The multisegmented and dynamic market for baseball-style caps has spawned a handful of stores that sell nothing but. In the early '90s, Ben Fischman was in college when he noticed that an overwhelming number of his classmates (both male and female) wore baseball caps on a daily basis. Although the students considered their headgear a vital fashion accessory, no one Fischman asked could remember where they had bought their caps. Malls and sporting goods stores carried them, but after checking there, Fischman found their selection and quality seriously lacking.
In 1993, Fischman started selling licensed sports caps from a kiosk at a Chestnut Hill, Massachusetts, mall. Sales of the caps were brisk, and soon Fischman, now 27, was able to move Lids into a full-fledged retail location. Lids Corp. now has 200 locations in 40 states and sells more than 8 million hats every year.
Jack Chadsey, 50, CEO of Lids Corp., attributes the chain's success to a strong focus on quality and assortment (the company typically stocks nearly 5,000 caps in each store), as well as surges in sales that result from event-oriented marketing. "We take advantage of different events that take place throughout the year," says Chadsey. "When football season begins and the Jets win their first three games, we will make sure we have Jets hats on hand. When the Denver Broncos won the Super Bowl, within 24 hours, we had Super Bowl Championship hats in all our stores; these sold out in two or three days. Events are huge opportunities for us."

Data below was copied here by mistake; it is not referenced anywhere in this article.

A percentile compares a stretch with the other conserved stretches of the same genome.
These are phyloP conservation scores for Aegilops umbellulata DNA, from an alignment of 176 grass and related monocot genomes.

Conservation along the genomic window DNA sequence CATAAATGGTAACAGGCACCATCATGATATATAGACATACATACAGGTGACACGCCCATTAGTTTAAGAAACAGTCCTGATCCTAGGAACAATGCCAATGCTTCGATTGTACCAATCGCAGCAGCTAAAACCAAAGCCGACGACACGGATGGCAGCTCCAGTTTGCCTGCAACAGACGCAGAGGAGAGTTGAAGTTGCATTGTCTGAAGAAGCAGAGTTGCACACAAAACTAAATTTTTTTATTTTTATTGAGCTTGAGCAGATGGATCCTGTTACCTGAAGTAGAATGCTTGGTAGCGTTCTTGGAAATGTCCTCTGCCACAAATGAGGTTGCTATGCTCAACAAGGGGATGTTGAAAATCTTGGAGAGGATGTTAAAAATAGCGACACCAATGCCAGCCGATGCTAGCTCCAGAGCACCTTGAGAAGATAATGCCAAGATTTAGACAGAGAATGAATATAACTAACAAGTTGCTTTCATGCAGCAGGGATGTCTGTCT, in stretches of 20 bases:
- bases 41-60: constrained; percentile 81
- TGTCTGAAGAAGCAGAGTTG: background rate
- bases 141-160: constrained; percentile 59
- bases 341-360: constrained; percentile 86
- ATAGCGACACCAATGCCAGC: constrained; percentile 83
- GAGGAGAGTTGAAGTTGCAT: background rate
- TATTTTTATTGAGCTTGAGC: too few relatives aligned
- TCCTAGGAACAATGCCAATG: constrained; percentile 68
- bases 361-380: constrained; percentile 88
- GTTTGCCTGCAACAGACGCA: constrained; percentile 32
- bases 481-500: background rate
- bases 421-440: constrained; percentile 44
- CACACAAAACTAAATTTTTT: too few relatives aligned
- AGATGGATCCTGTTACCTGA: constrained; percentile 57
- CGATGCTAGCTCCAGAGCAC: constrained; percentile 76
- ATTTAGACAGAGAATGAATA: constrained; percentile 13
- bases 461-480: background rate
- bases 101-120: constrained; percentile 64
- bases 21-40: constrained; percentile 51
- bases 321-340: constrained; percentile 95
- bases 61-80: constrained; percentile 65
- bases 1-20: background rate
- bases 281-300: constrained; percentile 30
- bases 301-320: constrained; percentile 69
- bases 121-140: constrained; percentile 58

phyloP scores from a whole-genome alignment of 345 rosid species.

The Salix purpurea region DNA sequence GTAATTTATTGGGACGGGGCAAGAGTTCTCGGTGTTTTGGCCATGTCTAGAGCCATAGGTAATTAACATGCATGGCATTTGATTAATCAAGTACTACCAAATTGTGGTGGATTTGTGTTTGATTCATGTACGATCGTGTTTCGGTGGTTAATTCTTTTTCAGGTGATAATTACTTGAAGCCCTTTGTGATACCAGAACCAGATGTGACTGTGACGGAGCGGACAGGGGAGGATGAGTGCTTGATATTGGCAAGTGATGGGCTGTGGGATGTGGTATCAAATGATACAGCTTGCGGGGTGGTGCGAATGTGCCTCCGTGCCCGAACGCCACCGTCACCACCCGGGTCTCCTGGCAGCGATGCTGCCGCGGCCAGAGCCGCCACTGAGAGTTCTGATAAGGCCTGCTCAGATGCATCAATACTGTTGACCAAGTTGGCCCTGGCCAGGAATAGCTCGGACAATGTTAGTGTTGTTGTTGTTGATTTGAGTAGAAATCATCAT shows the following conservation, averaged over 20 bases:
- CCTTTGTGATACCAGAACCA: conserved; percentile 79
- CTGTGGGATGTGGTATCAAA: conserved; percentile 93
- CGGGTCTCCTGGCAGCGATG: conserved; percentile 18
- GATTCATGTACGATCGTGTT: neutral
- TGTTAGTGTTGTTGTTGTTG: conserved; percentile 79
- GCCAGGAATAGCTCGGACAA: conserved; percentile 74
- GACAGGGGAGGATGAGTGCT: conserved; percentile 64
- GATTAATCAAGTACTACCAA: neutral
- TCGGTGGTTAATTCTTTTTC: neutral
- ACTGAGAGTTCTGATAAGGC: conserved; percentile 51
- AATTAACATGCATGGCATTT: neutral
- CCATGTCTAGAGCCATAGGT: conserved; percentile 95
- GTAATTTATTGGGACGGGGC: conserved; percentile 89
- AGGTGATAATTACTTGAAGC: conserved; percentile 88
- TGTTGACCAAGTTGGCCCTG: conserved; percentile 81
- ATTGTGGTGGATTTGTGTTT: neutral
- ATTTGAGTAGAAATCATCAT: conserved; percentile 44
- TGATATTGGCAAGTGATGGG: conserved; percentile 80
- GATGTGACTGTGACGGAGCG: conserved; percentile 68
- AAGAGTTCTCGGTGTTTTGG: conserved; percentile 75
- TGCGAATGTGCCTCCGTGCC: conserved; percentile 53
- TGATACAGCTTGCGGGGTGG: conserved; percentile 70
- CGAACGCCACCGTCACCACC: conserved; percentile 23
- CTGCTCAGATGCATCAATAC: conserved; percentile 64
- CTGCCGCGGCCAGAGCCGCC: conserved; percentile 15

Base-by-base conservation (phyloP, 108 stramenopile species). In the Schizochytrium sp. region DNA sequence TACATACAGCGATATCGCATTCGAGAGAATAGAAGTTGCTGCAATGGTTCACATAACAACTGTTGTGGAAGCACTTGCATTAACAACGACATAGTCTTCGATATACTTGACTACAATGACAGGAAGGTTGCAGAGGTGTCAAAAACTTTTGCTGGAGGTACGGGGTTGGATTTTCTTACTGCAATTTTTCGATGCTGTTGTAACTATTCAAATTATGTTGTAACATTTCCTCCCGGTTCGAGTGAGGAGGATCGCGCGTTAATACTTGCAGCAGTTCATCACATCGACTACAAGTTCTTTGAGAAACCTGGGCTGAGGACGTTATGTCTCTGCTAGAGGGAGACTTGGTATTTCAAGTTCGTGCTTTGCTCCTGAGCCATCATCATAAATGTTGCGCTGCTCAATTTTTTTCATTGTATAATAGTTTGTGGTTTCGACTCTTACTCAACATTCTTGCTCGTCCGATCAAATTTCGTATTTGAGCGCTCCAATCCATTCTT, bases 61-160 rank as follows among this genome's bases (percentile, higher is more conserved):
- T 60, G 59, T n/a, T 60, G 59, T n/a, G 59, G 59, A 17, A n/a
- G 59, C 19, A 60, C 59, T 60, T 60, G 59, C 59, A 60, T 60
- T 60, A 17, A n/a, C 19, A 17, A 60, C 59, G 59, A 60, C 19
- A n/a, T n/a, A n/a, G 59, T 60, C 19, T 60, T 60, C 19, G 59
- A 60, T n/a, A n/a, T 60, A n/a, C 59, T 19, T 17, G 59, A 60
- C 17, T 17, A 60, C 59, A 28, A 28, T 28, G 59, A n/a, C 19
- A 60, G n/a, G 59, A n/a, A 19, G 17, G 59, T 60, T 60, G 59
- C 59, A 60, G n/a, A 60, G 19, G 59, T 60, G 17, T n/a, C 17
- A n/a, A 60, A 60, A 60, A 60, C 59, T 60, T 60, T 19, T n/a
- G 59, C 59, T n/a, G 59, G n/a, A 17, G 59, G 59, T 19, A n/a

In its fifth year of operation, Lids is growing at an astounding rate, with plans to open 100 to 125 new stores in the United States each year. Also in the works: opening stores in Canada and Puerto Rico.
Another type of cap store serves customers who want to design their own caps. Cap Factory, which offers caps that are custom-embroidered on the spot by a computerized sewing machine, has grown into a 10-store nationwide chain since its launch in 1994.
"While the marketplace for licensed goods is enormous, it seemed to me there was an older demographic group that would be better served by having a customized product," says Cap Factory founder Larry Sax, 36. "There is a point in people's lives where they're a little less inclined to wear what everyone else is wearing. Cap Factory gives them an opportunity to get a hat with the name of their boat, grandkid, business or anything else they'd like."
Cap Factory employees use a PC to show customers lettering styles and graphics, and when a customer is satisfied with the design, the information is downloaded into the sewing machine. Caps embroidered using this process, which takes five to 10 minutes, retail for $17 to $30--roughly the same amount a customer would spend on a licensed sports cap.
Mail order accounts for a growing portion of Cap Factory's profits, which Sax attributes to the company's Internet advertising. Putting the company's Web address and phone number on products' tags has gotten consumer attention. "There's a tremendous opportunity with the Internet," Sax says. "With very little effort, we get a huge response."